SitS NSF-UKRI: Wireless In-Situ Soil Sensing Network for Future Sustainable Agriculture

Lead Research Organisation: Imperial College London
Department Name: Electrical and Electronic Engineering


This research proposes a paradigm shift in low-cost, long-life, wireless in-situ sensing networks for the study of soil health and future sustainable agriculture. The sensing network will be enabled through wireless powering by autonomous ground and aerial vehicles. This approach will result in much lower cost underground sensors with no need for battery replacement, thus enabling data collection on far higher spatial and temporal densities than is now possible. The novel sensing network will be demonstrated in a study on the effect of irrigation with alternative water sources. With the world's population expected to surpass 9 billion by 2050, increasing food production threatens soil security, presenting one of the grand challenges of the 21st century. Sustaining high levels of food production depends on irrigated agriculture, which consumes over 70% of freshwater reserves in many regions of the world. Due to the diminishing freshwater sources, alternative water sources, for example reclaimed water, surface water, and coastal water, have been considered and used for agriculture. However, alternative water sources contain contaminants of emerging concern and/or excess nutrients and salt contents. Their impact on soil health and related contaminant effects on the soil ecosystem and productivity remain largely unknown. Therefore, there is an urgent need to develop soil sensing technologies that can effectively indicate the health condition of soils being irrigated using different alternative water resources. The prototype system developed in this project will be demonstrated in such a study, investigating effect of irrigation with alternative water sources. The research results will not only be critical for developing better soil maintenance, protection, and management practice, but also for enabling a wide range of research on soil health and associated links to sustainable agriculture.

The research team plans to achieve the proposed objectives through the following tasks. (1) Develop low-power, low-cost, underground, in-situ soil sensor modules and achieve a reduction in power and cost by one to two orders of magnitude compared to commercial products. Low-power electronics in both discrete and ASIC forms will be designed and fitted to existing sensor probe technology. (2) Develop wireless power transfer and data telemetry systems that can wirelessly transfer power from a source above the ground to an underground sensor module, charging a rechargeable battery or enabling a battery-less underground sensing operation. This approach can greatly simplify the system installation and maintenance. (3) Demonstrate the proposed system operation from a controlled laboratory environment and open field testing. Sensor modules calibration and stability will be investigated to ensure long-term reliable operation. (4) Deploy the wireless sensor technology to investigate irrigation effect on soil health by using alternative water sources. Soil moisture, temperature, and salinity will be measured in-situ and collected wirelessly. Soil pH, ammonia, organic carbon and nitrogen will be measured from collected soil samples. These parameters can indicate soil intrinsic conditions due to different irrigation practices. The research will carry an important impact of soil health to address global food security and sustainable agriculture.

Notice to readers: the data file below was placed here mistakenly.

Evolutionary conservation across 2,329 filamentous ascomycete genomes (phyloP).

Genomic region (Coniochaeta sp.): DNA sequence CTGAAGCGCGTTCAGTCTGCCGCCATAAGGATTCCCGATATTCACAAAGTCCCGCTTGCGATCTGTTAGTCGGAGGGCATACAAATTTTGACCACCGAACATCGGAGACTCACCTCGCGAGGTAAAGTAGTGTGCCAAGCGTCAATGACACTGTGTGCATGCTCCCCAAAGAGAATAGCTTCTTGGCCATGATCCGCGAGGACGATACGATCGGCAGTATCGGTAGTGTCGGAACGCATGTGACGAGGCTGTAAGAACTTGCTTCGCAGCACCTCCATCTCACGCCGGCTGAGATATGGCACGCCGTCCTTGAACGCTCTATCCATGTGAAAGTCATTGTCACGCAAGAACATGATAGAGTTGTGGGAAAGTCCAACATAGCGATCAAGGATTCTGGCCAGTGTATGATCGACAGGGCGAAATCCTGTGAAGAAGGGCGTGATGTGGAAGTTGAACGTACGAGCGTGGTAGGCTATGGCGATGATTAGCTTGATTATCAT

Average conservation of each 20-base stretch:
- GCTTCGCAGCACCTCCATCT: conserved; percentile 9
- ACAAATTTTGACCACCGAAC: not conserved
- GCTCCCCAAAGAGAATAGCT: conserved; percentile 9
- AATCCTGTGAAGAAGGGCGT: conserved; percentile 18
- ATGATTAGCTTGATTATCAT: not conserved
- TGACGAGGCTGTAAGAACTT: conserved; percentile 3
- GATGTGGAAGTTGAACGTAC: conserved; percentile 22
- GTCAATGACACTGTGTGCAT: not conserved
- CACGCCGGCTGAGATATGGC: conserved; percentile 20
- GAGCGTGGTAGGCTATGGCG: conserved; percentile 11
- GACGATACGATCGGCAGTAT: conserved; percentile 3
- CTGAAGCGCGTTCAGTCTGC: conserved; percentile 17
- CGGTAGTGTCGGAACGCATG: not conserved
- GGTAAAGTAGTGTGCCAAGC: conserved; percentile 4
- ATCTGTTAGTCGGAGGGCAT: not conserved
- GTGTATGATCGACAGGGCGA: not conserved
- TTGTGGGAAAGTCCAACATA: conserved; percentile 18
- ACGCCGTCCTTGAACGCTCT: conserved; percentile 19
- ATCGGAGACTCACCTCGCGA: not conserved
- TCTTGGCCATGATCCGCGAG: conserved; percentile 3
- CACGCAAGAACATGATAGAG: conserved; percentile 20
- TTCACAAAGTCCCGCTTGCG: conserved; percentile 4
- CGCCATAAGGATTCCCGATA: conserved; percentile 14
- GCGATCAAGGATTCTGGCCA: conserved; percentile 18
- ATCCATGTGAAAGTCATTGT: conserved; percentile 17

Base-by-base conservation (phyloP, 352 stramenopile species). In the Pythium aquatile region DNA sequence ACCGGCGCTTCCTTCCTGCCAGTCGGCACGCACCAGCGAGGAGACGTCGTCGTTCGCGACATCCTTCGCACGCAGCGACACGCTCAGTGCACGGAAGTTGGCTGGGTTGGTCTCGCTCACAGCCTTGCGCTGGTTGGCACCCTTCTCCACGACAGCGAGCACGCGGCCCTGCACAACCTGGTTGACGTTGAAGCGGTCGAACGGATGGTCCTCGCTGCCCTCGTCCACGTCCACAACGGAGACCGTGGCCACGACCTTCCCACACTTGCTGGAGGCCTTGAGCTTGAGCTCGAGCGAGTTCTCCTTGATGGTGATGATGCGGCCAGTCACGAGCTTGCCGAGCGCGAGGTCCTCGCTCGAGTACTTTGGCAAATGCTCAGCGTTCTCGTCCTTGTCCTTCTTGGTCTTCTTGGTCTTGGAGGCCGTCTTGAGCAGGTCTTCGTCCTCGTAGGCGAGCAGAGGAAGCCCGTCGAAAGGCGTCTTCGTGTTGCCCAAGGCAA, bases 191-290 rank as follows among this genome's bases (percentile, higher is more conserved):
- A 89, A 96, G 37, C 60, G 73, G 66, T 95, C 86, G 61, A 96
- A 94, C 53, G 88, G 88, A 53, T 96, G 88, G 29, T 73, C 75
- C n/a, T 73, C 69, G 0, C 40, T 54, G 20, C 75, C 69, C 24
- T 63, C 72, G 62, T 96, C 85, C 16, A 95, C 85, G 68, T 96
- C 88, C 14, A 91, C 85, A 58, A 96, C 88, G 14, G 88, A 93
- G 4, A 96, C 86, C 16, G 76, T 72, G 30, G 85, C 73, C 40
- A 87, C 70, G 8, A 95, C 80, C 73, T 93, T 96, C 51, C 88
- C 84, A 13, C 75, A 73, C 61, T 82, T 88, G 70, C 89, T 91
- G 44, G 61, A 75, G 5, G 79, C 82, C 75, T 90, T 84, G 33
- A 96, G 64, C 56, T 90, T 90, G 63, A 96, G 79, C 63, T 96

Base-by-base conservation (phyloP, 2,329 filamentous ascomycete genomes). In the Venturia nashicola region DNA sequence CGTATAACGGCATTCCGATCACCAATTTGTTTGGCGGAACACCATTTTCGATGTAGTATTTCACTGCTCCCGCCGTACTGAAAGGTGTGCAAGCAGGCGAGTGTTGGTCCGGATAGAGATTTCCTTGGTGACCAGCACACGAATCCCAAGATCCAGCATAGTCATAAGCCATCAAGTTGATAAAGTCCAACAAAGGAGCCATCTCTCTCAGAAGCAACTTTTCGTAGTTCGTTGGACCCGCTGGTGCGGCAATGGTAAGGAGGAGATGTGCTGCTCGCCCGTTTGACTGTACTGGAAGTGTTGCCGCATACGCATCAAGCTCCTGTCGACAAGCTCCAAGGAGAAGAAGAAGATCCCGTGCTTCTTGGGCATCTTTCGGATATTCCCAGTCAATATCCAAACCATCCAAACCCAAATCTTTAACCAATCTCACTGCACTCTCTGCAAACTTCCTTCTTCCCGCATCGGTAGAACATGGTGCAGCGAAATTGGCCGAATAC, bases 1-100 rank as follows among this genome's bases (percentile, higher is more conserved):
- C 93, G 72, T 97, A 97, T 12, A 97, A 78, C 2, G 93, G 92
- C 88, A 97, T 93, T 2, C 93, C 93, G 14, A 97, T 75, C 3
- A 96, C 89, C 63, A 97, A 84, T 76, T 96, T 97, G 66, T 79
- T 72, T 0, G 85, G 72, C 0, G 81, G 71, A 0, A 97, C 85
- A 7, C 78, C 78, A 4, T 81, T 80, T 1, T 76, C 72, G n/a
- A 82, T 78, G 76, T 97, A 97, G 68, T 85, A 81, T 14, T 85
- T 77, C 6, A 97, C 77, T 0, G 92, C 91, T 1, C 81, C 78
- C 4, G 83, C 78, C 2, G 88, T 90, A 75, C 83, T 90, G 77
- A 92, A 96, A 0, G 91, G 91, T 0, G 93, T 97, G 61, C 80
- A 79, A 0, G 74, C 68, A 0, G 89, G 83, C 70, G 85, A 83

Planned Impact

The proposed sensing network and study could enable far more efficient use of fresh water resources in irrigated agriculture. Furthermore, the proposed sensing paradigm could be applied to a wide range of soil health studies with direct societal impact by helping improve soil conditions and agricultural productivity. The project brings together several different disciplines to solve an important problem and will, therefore, train a multidisciplinary cohort of graduate and undergraduate students in a convergent manner. Students will interact with faculty in microbiology, soil science, electrical engineering, and mechanical engineering. Undergraduate students will be incorporated into the project through integration with an entrepreneurially focused senior design program. Middle and high school students will be engaged through participation in science competitions. The team will engage stakeholders early on in the research to ensure that research efforts are grounded in the real practical needs of end users. Research results will be shared with stakeholders through educational programs organized through Utah State University Extension. Finally, research results will be shared at a national meeting of Extension professionals and through the development of online resources.